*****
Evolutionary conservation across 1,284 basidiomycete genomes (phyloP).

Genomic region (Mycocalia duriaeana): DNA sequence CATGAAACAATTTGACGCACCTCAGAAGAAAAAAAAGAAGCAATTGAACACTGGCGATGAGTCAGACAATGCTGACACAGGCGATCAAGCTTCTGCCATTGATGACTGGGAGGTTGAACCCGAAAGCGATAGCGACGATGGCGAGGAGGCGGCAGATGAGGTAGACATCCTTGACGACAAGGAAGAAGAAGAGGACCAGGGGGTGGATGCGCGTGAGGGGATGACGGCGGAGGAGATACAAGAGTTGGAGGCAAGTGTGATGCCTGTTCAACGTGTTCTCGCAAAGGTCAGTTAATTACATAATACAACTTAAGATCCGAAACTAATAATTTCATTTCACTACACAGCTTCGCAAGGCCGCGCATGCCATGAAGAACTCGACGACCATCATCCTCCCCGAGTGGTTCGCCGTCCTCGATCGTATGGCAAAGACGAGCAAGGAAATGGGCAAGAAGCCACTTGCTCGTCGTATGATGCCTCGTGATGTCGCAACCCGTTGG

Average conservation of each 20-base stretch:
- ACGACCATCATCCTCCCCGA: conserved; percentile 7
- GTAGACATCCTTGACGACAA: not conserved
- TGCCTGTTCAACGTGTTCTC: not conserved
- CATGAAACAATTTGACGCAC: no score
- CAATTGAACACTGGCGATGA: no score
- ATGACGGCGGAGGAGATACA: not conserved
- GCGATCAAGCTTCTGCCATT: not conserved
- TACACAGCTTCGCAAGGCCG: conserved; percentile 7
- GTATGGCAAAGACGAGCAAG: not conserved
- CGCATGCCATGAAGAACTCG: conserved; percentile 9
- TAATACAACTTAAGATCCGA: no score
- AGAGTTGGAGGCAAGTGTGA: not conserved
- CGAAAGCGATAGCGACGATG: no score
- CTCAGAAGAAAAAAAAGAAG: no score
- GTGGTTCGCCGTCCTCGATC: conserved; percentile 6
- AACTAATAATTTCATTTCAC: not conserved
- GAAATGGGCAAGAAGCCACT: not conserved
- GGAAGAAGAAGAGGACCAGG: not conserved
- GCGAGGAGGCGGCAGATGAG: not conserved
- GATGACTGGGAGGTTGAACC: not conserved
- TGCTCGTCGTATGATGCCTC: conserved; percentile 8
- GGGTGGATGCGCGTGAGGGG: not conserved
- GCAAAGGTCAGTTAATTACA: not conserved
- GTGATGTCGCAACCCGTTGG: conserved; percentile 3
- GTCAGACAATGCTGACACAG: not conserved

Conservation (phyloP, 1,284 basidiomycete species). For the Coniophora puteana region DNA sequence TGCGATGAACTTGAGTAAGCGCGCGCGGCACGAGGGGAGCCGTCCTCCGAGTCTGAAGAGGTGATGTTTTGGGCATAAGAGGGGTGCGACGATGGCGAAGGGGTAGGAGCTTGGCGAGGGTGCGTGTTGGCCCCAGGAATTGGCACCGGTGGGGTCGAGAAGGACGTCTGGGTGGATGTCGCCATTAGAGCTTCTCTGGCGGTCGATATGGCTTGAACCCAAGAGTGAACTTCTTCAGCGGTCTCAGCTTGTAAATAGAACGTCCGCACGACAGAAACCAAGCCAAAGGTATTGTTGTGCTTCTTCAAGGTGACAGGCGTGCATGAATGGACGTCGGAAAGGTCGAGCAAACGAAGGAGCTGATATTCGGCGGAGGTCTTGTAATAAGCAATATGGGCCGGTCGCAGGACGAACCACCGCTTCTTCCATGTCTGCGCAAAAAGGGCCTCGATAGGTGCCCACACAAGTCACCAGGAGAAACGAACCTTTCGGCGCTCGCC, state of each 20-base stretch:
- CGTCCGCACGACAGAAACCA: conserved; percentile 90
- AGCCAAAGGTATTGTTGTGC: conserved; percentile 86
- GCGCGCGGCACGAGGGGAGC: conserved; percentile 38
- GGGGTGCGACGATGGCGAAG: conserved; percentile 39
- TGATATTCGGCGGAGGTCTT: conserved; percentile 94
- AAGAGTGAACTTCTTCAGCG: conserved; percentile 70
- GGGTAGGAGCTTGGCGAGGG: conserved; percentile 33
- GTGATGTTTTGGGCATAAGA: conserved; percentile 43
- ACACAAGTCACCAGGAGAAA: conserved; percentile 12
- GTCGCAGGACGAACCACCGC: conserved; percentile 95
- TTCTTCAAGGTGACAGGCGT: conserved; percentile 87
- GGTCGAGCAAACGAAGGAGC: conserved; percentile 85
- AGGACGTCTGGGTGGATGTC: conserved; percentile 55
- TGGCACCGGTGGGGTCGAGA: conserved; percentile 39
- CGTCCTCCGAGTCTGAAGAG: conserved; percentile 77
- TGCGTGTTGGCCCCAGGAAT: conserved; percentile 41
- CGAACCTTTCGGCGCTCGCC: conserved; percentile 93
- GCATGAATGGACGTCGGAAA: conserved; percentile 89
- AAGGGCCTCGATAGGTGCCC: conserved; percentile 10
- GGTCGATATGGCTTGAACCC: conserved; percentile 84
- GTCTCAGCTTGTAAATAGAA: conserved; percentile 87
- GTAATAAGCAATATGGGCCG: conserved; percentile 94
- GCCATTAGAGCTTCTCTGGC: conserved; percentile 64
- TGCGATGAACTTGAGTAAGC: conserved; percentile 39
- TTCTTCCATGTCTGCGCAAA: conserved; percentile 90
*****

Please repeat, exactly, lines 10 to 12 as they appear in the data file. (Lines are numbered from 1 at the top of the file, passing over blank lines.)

- GCGATCAAGCTTCTGCCATT: not conserved
- TACACAGCTTCGCAAGGCCG: conserved; percentile 7
- GTATGGCAAAGACGAGCAAG: not conserved